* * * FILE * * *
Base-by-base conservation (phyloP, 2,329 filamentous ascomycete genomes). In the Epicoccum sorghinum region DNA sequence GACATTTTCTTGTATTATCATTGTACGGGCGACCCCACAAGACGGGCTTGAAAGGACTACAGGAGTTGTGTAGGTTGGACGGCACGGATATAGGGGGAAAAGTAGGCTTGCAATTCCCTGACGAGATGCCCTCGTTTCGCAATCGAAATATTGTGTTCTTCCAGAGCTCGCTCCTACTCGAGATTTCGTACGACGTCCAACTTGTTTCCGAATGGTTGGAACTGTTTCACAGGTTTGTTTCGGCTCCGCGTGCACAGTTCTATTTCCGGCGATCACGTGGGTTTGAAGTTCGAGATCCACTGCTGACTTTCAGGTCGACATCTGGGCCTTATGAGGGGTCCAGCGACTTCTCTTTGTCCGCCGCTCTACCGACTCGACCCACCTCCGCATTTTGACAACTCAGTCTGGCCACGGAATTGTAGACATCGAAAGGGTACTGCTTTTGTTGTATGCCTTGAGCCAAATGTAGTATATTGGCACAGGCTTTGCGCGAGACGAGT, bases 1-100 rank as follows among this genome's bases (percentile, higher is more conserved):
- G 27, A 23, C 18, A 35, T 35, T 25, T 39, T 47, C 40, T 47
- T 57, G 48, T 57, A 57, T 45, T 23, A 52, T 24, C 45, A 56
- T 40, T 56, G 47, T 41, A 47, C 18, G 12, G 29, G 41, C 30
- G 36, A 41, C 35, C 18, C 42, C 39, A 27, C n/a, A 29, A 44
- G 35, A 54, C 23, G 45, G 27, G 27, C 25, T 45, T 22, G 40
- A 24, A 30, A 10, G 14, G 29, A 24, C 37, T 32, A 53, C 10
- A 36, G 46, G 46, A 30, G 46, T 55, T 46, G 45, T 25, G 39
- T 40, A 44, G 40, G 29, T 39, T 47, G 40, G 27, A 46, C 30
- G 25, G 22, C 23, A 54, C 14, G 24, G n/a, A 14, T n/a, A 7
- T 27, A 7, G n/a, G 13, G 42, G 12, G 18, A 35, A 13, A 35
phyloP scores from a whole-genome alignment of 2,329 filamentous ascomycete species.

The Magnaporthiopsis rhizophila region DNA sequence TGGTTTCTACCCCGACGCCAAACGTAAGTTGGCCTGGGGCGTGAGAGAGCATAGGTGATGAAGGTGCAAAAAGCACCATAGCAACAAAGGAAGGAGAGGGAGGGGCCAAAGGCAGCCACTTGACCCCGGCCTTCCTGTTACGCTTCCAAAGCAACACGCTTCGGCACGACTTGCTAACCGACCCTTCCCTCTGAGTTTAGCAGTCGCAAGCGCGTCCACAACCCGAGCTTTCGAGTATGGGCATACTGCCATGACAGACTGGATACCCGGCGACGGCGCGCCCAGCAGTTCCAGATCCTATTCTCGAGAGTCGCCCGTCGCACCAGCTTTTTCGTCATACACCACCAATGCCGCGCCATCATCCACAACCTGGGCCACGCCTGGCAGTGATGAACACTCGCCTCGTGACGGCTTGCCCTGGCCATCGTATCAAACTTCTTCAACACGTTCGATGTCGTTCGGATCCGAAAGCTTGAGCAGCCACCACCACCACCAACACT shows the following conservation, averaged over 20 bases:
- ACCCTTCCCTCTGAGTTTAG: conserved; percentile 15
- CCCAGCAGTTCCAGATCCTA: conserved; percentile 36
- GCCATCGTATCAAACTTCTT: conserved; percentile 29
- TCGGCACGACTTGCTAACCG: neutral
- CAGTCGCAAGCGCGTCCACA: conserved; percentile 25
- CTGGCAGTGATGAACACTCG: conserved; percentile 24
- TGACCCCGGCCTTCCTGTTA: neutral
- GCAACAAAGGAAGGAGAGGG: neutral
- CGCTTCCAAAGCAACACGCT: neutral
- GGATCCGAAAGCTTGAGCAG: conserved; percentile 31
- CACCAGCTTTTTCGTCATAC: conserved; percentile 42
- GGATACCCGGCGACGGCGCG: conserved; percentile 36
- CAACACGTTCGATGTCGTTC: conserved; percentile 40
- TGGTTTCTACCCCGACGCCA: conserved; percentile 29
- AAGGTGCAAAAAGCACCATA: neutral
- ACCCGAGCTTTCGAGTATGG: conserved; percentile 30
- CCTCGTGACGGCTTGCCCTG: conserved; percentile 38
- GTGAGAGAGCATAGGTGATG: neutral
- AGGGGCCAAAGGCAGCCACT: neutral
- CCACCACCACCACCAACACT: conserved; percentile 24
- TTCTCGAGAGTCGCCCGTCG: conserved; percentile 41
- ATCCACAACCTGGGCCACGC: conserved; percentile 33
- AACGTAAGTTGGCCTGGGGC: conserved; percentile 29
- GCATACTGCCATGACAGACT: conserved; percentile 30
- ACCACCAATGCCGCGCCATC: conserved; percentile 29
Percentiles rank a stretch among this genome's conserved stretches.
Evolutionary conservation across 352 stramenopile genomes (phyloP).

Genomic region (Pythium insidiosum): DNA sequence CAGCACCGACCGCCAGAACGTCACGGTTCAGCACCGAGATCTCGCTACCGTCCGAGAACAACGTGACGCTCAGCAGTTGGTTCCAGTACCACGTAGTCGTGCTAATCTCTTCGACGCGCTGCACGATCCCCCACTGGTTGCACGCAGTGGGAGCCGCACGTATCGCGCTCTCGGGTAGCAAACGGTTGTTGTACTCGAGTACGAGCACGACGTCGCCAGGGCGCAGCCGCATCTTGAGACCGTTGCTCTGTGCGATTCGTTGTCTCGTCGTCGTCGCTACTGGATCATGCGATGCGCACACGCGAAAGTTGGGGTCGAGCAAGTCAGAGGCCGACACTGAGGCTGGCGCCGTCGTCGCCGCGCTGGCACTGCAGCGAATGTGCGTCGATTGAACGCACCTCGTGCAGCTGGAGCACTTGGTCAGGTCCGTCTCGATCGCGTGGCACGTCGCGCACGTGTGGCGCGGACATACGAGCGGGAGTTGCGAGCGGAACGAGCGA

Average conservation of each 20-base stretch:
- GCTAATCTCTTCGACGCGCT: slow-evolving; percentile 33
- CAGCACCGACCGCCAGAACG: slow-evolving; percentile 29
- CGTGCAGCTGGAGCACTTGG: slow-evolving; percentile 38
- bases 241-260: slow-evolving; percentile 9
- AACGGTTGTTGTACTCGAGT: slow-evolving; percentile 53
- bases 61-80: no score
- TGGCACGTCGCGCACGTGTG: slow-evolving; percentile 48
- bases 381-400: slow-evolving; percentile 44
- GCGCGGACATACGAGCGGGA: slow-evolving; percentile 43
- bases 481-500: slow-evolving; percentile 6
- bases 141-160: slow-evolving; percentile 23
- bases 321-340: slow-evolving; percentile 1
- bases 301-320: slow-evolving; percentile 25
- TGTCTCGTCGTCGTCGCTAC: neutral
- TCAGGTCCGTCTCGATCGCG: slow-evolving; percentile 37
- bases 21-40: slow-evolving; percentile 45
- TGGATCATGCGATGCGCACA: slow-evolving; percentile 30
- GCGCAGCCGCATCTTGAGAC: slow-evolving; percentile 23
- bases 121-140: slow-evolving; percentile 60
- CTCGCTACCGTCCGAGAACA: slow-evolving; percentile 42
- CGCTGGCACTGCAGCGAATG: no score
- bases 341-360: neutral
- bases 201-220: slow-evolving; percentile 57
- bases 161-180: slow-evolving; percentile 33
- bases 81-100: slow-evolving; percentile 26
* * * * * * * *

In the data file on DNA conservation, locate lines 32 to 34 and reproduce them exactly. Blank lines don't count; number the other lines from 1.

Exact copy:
- AGGGGCCAAAGGCAGCCACT: neutral
- CCACCACCACCACCAACACT: conserved; percentile 24
- TTCTCGAGAGTCGCCCGTCG: conserved; percentile 41